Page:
The Gulf of Tonkin and Lessons for the Global War on Terror

There has been understandable focus this week on the lessons of August 1914 and the events that precipitated World War I. But, with respect to our current national security policy and the wisdom of restraint, Americans—and particularly our elected leaders—should instead recall events that occurred just 50 years ago this month off the coast of Vietnam in the Gulf of Tonkin.

In August 1964, with tensions running high in Southeast Asia and U.S.military ‘advisors’ already committed to Vietnam, the Johnson administration claimed that North Vietnamese ships had attacked a U.S. destroyer, the USS Maddox, in international waters in the Gulf of Tonkin. Under pressure to respond, President Johnson ordered the bombing of North Vietnamese targets on August 5 and rushed the Gulf of Tonkin Resolution through the Congress on August 7, 1964. The resolution authorized the use of all necessary force to assist any Southeast Asian country threatened by communist aggression, effectively writing a blank check to the Johnson administration, which had long sought to strengthen its containment of perceived communist expansion in Southeast Asia.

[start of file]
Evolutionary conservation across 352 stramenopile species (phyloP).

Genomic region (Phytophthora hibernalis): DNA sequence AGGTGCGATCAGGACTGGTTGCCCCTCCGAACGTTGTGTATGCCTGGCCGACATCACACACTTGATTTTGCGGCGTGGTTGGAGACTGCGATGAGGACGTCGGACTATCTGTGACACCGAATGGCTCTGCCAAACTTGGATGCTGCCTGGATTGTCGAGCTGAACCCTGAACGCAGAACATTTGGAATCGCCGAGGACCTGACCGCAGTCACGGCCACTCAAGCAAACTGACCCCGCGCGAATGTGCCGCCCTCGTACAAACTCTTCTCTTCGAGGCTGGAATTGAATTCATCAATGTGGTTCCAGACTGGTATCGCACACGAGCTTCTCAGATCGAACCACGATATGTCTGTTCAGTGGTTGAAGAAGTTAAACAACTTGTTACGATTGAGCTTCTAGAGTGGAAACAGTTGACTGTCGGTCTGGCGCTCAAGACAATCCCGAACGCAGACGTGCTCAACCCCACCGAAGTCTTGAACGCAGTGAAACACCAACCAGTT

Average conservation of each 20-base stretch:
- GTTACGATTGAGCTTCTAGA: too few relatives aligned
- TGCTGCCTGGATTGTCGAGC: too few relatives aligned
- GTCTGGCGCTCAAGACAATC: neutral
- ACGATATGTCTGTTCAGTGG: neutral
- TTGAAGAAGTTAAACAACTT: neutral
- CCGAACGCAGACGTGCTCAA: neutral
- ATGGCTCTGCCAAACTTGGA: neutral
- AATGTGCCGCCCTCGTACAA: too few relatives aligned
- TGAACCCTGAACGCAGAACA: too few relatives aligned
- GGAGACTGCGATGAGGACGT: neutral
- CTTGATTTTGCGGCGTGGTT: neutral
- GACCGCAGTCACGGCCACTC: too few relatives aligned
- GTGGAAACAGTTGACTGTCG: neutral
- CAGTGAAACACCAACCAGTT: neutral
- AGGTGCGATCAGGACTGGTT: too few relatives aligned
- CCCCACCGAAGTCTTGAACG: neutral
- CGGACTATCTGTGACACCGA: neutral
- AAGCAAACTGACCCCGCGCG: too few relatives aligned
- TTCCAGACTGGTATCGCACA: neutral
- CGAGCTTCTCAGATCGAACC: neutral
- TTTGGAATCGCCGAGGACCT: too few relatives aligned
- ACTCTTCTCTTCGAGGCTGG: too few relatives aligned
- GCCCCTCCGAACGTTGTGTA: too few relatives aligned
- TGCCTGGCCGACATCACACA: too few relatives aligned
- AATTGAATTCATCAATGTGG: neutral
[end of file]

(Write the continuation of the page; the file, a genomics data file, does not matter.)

This article was originally published in Defense One.